Bollard on Ham and Eggs

Cornice at the top of peak 11,300

For the North buttress of Hunter, which has more difficult technical climbing a “sendier” set up is nice.  I changed my tools up to the Tech Machines, which was nice to have a solid match point for the harder mixed sections.  The tool’s pick angle is designed more for vertical to overhanging terrain.  The G20 crampon was my choice for this objective.  This lightweight crampon helps reduce fatigue, and using a mono point in rock terrain is much more comfortable for me.  A mono point allows the climber to pivot ones foot on small edges without levering off the hold.  I was happy to have it while freeing the Prow pitch, which used to have an A2 rating, and is now generally referred to as M7-.  

Moonflower pitch 9

For the Moonflower our rope set up also changed to a Beal joker (9.1mm) and a Beal gully.  For the harder pitches and pendulums on the route I prefer to have a rope over 9mm.  The last thing I want to be thinking about in the crux is if my rope is on a sharp edge.  I like climbing on skinny ropes, but there is a time and place for it.  Ask yourself what benefits you will gain by using a real skinny cord, and see if any apply to the climb you have at hand.  If its likely the leader or second will fall in rock terrain, or if jugging lines is a possibility think hard about if the skinniest rope is the right choice. 

The pieces of gear that I used for all of these objectives were the Grivel Stealth helmet, Grivel Sigma K8g and plume twin gate carabiners, Beal Mirage Harness, Cypher mydas draws and dyneema slings, and a Cilo Gear 34B pack.  The stealth helmet is super light and surprisingly durable.  The adjustment systems are simple and unlike most helmets with a “turn knob adjustment” the stealth’s adjustments will not freeze on you.  The Grivel twin gate carabiners have been a game changer for me, especially in cold environments.  I was so tired of having lockers freeze on me I began belaying with non-lockers on big cold alpine routes.  These twin gates have little surface area to freeze and once you get the hang of them they are easy to operate one handed with gloves on.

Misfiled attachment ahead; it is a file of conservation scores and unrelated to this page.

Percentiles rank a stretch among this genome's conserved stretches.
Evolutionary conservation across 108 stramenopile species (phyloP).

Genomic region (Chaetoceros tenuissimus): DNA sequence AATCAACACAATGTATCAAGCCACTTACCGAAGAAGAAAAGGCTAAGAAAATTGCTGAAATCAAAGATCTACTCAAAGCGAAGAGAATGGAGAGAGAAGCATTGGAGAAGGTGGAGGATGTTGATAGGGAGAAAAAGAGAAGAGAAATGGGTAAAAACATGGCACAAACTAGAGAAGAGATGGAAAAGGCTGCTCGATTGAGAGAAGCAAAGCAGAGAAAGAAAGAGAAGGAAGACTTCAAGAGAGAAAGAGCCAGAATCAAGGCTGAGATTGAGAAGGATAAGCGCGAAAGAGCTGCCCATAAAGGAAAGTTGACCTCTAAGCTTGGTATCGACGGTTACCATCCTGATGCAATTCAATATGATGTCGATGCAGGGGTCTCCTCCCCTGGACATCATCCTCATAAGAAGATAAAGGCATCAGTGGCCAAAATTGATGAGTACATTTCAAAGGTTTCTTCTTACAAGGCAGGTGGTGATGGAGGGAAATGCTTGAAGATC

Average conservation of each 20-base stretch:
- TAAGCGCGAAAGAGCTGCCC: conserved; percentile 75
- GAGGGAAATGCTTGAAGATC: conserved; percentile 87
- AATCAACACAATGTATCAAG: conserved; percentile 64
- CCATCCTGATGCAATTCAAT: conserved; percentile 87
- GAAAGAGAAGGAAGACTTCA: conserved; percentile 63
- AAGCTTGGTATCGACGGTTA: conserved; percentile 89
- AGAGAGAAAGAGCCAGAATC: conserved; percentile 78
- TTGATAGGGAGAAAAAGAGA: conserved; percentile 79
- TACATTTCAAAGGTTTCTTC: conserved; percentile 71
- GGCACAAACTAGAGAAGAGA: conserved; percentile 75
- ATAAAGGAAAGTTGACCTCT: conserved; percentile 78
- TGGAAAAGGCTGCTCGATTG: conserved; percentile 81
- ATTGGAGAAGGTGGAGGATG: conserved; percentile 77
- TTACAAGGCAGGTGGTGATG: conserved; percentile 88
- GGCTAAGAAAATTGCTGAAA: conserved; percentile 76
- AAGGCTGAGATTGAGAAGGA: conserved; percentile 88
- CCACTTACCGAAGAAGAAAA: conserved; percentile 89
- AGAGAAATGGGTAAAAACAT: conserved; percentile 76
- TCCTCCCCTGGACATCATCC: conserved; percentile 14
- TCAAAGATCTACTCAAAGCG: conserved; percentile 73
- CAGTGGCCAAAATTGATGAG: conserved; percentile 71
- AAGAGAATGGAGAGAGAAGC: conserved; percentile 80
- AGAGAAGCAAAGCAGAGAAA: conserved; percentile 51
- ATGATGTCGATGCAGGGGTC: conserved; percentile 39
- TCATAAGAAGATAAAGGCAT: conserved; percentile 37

Bivy on the descent of Peak 11,300

The Beal Mirage harness packs small, is lightweight, and has enough surface area to help keep circulation to your legs.  Weight savings is key with all the gear you have to bring up on these routes, the cypher mydas carabiners helped out a lot in this department.  I used four mydas sport draws and 6 mydas alpine draws with dyneema slings on the moonflower.  The last piece of gear I‘ll talk about is the Cilo gear 34B pack.  This bag has been with me for several years, hundreds of days of use, and the dyneema keeps on givin’ er.  It is small enough to still climb well, but if you go light you can fit a few days of kit in it.  Check out Cilo gear’s line of packs all handmade in the USA.

Cook tent at the base of Mooses Tooth

Ham and Eggs

I hope this has been helpful to see what equipment allows me to work and climb personal objectives in Alaska.  Now it’s time to pack for the next two months of guiding in the Alps, immediately followed by a personal climbing expedition on the India Pakistan border supported by the Mugs Stump Grant.  See you in October North America!     

-Alan Rousseau